Helping Students Make Connections Across BiologyCampbell BIOLOGY is the unsurpassed leader in introductory biology. The text's hallmark values accuracy, currency, and passion for teaching and learning have made it the most successful college introductory biology book for eight consecutive editions.Building on the Key Concepts chapter framework of previous editions, Campbell BIOLOGY, Ninth Edition helps students keep sight of the "big picture" by encouraging them to: Make connections across chapters in the text, from molecules to ecosystems, with new Make Connections Questions Make connections between classroom learning, research breakthroughs, and the real world with new Impact Figures Make connections to the overarching theme of evolution in every chapter with new Evolution sections Make connections at a higher cognitive level through new Summary of Key Concepts Questions and Write About a Theme Questions Make connections outside of class withMasteringBiology®, the most widely-used online assessment and tutorial program for biology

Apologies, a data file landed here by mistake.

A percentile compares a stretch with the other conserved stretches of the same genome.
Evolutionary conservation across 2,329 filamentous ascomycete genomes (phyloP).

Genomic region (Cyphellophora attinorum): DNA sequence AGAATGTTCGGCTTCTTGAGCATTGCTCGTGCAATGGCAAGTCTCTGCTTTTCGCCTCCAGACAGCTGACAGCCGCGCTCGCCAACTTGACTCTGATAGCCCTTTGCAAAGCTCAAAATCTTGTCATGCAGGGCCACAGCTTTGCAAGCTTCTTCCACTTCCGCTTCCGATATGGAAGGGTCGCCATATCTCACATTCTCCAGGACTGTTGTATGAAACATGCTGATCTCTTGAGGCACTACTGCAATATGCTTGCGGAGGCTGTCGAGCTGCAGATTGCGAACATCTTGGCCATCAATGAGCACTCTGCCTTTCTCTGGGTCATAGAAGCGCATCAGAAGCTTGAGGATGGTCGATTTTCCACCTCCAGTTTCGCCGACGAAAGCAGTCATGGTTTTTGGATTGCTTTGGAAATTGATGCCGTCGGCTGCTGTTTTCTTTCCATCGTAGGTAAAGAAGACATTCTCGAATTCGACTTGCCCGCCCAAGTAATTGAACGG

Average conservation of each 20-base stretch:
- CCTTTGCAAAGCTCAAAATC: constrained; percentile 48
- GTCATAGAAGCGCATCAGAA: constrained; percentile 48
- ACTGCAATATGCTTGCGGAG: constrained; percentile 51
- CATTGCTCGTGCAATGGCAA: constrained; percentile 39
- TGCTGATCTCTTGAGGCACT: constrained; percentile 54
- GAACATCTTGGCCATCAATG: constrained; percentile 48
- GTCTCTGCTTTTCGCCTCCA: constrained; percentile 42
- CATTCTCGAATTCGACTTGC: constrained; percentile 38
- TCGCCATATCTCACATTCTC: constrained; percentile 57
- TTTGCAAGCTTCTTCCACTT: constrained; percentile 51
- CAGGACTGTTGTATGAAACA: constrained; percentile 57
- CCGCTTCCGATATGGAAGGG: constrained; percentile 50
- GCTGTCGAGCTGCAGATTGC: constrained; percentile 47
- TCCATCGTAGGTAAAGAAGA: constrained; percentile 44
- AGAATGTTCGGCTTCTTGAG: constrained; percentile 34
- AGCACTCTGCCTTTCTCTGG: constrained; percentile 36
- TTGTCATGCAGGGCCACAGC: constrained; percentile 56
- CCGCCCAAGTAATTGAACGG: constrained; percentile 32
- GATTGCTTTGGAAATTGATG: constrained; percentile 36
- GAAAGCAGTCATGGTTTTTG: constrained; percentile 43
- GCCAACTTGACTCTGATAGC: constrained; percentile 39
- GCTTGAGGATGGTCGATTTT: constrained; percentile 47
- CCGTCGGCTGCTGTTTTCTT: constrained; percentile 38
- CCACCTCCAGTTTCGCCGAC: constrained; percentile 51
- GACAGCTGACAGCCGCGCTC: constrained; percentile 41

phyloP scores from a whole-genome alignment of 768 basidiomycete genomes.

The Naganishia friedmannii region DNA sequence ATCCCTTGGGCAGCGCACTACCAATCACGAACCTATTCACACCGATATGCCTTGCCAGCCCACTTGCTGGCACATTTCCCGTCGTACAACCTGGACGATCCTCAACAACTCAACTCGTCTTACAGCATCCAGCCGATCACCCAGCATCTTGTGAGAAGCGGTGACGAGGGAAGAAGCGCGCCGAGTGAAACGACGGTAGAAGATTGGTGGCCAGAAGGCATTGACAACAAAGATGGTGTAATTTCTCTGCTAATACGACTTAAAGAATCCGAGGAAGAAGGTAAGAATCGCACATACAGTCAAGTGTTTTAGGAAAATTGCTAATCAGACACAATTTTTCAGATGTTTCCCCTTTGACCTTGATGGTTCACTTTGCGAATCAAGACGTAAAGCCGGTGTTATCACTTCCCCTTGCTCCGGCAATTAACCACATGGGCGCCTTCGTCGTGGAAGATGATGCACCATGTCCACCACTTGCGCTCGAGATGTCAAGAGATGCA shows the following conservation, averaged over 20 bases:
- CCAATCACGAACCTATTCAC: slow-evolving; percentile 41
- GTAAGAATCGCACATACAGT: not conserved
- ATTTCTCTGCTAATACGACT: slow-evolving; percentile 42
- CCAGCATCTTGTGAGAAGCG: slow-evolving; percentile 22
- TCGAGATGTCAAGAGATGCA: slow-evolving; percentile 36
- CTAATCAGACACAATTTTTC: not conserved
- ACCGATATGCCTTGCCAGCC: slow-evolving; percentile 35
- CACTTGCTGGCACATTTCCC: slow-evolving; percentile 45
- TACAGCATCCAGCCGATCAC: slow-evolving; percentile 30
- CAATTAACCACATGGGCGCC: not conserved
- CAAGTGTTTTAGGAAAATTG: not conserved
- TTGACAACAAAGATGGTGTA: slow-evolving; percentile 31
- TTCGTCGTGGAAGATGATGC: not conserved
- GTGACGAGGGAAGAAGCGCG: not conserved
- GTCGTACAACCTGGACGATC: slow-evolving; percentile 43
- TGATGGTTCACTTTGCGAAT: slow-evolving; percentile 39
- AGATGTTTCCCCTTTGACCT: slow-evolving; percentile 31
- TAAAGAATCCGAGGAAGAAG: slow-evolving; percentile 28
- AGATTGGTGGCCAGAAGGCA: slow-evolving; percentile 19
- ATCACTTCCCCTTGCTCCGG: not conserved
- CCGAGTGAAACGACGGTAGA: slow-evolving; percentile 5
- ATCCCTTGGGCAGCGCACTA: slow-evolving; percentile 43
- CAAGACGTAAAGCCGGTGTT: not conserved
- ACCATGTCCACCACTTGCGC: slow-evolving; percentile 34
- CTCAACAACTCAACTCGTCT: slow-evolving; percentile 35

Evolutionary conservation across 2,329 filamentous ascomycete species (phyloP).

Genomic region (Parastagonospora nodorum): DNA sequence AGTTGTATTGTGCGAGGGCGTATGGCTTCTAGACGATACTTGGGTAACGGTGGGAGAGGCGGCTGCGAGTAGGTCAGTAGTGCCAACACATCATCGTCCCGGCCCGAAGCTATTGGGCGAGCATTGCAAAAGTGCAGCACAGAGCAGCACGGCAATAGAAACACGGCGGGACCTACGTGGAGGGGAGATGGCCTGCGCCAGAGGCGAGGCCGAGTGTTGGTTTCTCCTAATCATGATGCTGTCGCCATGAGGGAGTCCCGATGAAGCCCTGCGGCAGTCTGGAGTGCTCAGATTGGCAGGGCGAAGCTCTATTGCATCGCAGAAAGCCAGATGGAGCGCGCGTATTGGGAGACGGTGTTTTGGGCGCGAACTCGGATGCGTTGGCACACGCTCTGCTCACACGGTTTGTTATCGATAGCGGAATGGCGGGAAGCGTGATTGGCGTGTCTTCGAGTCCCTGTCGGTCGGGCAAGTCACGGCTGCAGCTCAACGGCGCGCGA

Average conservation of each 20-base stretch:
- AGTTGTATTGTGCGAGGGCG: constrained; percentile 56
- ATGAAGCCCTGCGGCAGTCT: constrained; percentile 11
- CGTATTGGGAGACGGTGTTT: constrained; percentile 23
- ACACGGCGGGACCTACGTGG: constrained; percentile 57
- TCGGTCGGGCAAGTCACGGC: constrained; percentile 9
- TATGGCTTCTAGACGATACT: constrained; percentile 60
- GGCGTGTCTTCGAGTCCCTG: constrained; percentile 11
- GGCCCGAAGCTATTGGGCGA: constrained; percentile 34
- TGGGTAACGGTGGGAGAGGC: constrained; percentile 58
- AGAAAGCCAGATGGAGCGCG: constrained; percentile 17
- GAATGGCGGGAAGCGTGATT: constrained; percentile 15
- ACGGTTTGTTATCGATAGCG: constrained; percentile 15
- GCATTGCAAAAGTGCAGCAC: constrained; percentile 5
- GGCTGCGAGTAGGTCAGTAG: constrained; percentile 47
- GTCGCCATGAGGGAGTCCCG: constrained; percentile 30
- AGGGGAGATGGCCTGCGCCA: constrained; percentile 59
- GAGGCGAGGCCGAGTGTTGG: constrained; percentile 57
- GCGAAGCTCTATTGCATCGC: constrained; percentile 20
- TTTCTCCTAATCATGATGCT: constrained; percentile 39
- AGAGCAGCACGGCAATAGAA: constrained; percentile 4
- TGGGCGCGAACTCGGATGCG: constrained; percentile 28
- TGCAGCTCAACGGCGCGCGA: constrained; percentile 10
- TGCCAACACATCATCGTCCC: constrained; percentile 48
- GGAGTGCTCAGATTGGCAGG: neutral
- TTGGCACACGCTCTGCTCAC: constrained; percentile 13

Jane B. ReeceThe head of the current author team, Jane Reece was Neil Campbell's longtime collaborator. She has participated in every edition of BIOLOGY. Earlier, Jane taught biology at Middlesex County College and Queensborough Community College. Her research as a doctoral student and postdoc focused on genetic recombination in bacteria.Lisa A. UrryLisa Urry (Units 1-3) is a professor and developmental biologist, and recent Chair of the Biology Department, at Mills College. She has published a number of research papers, most of them focused on gene expression during embryonic and larval development in sea urchins. Lisa is also deeply committed to promoting opportunities for women in science education and research.Michael L. CainMichael Cain (Units 4 and 5) is an ecologist and evolutionary biologist who is now writing full time after having taught at Carleton College, New Mexico State University, and the Rose-Hulman Institute of Technology in Indiana. Michael is the author of dozens of scientific papers on topics that include foraging behavior in insects and plants, long-distance seed dispersal, and speciation in crickets.Peter V. MinorskyPeter Minorsky (Unit 6) is a professor at Mercy College in New York, where he teaches evolution, ecology, botany, and introductory biology. He is also the science writer for the journal Plant Physiology. After a postdoctoral fellowship at the University of Wisconsin at Madison, Peter taught at Kenyon College, Union College, Western Connecticut State University, and Vassar College. He is an electrophysiologist who studies plant responses to stress.Steven A. WassermanSteve Wasserman (Unit 7) is a professor at the University of California, San Diego. Through his research on regulatory pathway mechanisms in the fruit fly Drosophila, he has contributed to the fields of embryogenesis, reproduction, and immunity. As a faculty member at the University of Texas, Southwestern Medical Center and UC San Diego, he has taught genetics, development, and physiology to undergraduate, graduate, and medical students. He has also served as the research mentor for more than a dozen doctoral students and nearly 40 aspiring scientists at the undergraduate and high school level. Steve has been the recipient of distinguished scholar awards from both the Markey Charitable Trust and the David and Lucille Packard Foundation. In 2007, he received UCSD's Distinguished teaching award for undergraduate teaching. Robert B. JacksonRob Jackson (Unit 8) is a professor of biology and Nicholas Chair of Environmental Sciences at Duke University. He directed Duke's Program in Ecology for many years and just finished a term as the Vice President of Science for the Ecological Society of America. Rob has received numerous awards, including a Presidential Early Career Award in Science and Engineering from the National Science Foundation. Rob lso enjoys popular writing, having published a trade book about the environment and two books for children.Neil A. CampbellNeil Campbell combined the investigative nature of a research scientist with the soul of an experienced and caring teacher. He earned his M.A. in Zoology from UCLA and his Ph.D. in Plant Biology from the University of California, Riverside, where he received the Distinguished Alumnus Award in 2001. Neil published numerous research articles on desert and coastal plants and how the sensitive plant (Mimosa) and other legumes move their leaves. His 30 years of teaching in diverse environments included general biology courses at Cornell University, Pomona College, and San Bernadino Valley College, where he received the college's first Outstanding Professor Award in 1986. Neil was a visiting scholar in the Department of Botany and Plant Sciences at the University of California, Riverside. In addition to his authorship of this book, he coauthored Biology: Concepts & Connections and Essential Biology with Jane Reece.